On our way to Rexford Bench, MT we rode along Lake Koocanusa. We were wondering what the origins of this name were.
Was it…. …..?
- The Flat Iron Indians have a word in their language to depict a crazy person who doesn’t understand the spiritual relationship between humankind and the natural world that sustains humankind. A person who is “koocan” is the sort of person who’d kill a buffalo and not collect the the meat and hide to provide for his group. And some policies of the US Federal government in building the railroads and enforcing the relocation of American Indians were koocan on a large scale–hence, koocan-USA.
- In the late 1880’s a group of Jews from New York, NY who were in the fur business decided to get closer to the source of the furs and escape the bustling life of the lower east side in NYC and become fur trappers in Montana. Unfortunately, city life had not prepared the group for the rigors of the frontier and they were not successful trappers. So, they reverted to more familiar skills and started baking sweet treats, kuchen (cake in German or Yiddush), for the locals. To make the name more familiar, they added USA to create Kuchenusa, which ended up being spelled more simply as Koocanusa.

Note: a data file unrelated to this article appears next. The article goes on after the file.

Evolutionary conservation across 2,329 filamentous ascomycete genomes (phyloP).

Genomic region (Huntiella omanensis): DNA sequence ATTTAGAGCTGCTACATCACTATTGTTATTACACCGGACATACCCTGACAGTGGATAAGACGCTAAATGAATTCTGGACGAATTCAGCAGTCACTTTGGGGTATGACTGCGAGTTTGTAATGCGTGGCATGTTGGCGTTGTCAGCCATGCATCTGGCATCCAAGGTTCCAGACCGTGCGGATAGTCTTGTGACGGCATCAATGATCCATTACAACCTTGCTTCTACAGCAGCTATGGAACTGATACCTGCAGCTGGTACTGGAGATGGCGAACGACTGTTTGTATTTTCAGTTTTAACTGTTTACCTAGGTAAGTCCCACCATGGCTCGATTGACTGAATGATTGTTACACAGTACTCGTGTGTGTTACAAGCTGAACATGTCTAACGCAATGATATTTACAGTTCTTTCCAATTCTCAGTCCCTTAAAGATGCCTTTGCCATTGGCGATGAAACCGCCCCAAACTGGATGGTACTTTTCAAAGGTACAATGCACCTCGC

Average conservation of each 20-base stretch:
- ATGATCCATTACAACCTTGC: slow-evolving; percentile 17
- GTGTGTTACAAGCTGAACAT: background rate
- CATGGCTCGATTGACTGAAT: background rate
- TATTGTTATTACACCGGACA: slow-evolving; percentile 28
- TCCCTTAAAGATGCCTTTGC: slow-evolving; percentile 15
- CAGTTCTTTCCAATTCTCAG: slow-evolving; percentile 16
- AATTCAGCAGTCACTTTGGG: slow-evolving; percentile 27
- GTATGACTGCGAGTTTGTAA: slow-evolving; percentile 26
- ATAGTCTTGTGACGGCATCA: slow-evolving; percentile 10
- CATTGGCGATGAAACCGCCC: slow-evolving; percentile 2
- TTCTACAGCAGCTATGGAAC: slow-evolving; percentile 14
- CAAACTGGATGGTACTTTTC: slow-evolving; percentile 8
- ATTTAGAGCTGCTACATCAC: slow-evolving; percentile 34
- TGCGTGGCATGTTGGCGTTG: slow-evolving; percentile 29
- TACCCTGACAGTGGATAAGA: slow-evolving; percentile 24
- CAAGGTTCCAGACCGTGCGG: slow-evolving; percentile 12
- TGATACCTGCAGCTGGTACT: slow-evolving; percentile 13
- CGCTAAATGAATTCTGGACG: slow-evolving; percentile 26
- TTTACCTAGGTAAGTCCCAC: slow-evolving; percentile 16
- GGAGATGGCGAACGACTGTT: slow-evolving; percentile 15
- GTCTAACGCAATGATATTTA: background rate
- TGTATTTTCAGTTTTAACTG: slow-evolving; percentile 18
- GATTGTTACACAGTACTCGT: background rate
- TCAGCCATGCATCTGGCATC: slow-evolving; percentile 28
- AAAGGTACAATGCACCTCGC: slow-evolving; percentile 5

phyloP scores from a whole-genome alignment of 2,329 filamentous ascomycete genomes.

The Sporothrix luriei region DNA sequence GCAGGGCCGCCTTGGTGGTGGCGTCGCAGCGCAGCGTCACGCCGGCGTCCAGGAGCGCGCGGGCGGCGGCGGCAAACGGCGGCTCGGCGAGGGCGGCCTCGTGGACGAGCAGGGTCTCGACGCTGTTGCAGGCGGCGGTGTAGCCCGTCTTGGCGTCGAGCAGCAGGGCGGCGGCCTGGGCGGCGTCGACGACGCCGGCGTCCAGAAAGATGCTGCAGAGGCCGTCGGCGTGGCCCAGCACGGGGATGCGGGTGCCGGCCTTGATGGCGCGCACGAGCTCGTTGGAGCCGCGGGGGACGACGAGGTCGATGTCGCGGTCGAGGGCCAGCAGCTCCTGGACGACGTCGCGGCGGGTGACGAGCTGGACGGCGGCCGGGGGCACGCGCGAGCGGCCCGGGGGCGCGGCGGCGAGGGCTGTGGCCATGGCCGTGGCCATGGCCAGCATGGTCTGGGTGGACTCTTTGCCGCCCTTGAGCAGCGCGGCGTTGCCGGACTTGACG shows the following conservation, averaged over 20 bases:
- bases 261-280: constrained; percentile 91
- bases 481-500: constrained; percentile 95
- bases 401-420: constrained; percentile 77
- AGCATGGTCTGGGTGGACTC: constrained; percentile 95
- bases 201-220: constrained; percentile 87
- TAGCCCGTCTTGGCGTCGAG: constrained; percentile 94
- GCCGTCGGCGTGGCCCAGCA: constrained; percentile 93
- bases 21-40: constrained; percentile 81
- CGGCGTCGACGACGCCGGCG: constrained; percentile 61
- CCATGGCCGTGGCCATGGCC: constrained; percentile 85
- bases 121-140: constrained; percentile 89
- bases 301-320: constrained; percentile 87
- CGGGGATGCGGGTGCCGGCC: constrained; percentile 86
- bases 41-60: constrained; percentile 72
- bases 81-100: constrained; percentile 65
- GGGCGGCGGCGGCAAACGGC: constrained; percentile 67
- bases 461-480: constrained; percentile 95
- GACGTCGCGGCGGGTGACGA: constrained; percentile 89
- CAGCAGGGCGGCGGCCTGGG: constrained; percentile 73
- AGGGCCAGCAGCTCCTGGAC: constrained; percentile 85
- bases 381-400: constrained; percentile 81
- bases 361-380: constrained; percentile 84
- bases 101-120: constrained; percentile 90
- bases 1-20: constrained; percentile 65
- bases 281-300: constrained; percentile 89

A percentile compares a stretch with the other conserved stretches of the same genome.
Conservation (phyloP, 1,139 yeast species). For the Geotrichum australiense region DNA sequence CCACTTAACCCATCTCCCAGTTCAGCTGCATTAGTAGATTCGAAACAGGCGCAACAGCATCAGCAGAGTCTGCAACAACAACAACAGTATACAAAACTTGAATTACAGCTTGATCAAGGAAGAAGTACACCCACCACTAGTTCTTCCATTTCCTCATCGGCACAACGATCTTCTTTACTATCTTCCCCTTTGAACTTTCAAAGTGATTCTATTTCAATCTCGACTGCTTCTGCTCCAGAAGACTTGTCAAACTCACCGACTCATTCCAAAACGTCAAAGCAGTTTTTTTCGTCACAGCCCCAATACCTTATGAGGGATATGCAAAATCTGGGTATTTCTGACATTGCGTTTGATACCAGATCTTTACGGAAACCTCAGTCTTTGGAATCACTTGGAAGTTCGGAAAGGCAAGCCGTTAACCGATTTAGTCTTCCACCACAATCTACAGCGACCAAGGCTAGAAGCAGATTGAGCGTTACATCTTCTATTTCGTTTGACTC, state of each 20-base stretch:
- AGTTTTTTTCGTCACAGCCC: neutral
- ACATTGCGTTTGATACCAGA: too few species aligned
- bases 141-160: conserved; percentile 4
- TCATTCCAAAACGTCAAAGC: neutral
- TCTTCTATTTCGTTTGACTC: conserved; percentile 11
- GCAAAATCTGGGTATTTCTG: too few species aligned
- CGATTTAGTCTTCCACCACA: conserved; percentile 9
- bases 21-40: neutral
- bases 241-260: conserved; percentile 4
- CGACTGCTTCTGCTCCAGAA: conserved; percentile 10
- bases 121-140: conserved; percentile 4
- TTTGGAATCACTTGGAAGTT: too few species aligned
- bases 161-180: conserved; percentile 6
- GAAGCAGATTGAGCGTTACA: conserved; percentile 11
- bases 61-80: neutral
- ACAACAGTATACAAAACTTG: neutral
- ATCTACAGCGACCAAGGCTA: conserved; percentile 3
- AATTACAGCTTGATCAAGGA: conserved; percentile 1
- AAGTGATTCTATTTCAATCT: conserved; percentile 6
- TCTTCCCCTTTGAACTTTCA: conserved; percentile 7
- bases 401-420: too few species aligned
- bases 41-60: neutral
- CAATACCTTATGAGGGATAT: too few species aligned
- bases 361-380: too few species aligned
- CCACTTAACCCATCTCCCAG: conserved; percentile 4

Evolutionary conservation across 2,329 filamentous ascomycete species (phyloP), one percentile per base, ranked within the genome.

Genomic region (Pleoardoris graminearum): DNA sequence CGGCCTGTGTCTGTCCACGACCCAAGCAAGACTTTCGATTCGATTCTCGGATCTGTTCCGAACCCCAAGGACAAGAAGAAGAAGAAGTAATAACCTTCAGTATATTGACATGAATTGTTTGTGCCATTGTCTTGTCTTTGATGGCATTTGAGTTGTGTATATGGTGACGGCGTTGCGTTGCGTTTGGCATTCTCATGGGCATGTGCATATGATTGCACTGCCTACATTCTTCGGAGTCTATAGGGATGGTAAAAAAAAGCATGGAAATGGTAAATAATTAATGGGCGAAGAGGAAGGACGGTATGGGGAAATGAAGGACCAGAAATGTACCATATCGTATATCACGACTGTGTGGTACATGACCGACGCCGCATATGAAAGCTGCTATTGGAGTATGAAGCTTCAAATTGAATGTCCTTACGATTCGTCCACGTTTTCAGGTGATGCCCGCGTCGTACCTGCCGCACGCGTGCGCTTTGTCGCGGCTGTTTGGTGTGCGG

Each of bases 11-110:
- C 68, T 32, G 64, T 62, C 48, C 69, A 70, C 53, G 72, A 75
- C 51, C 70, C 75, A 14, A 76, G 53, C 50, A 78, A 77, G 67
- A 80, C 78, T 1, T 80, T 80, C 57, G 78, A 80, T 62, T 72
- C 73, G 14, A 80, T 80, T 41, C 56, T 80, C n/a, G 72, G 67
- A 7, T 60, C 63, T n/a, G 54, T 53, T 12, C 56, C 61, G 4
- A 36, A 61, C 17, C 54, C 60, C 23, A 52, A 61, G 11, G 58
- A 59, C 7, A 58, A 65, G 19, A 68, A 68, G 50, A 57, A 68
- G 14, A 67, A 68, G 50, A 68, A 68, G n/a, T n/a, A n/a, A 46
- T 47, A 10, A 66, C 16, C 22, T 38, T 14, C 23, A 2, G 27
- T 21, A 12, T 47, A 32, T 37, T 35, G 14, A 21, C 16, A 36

- Bob and Alice lived near Libby, MT and were sitting around drinking beer and “chewing the fat” and came up with a new name for the vast reservoir created by a new dam on the Kootenai river. They combined Koo for Kootenai, can for Canada, and USA for, well, the USA. They proposed the name to the Army Corps of Engineers and it stuck.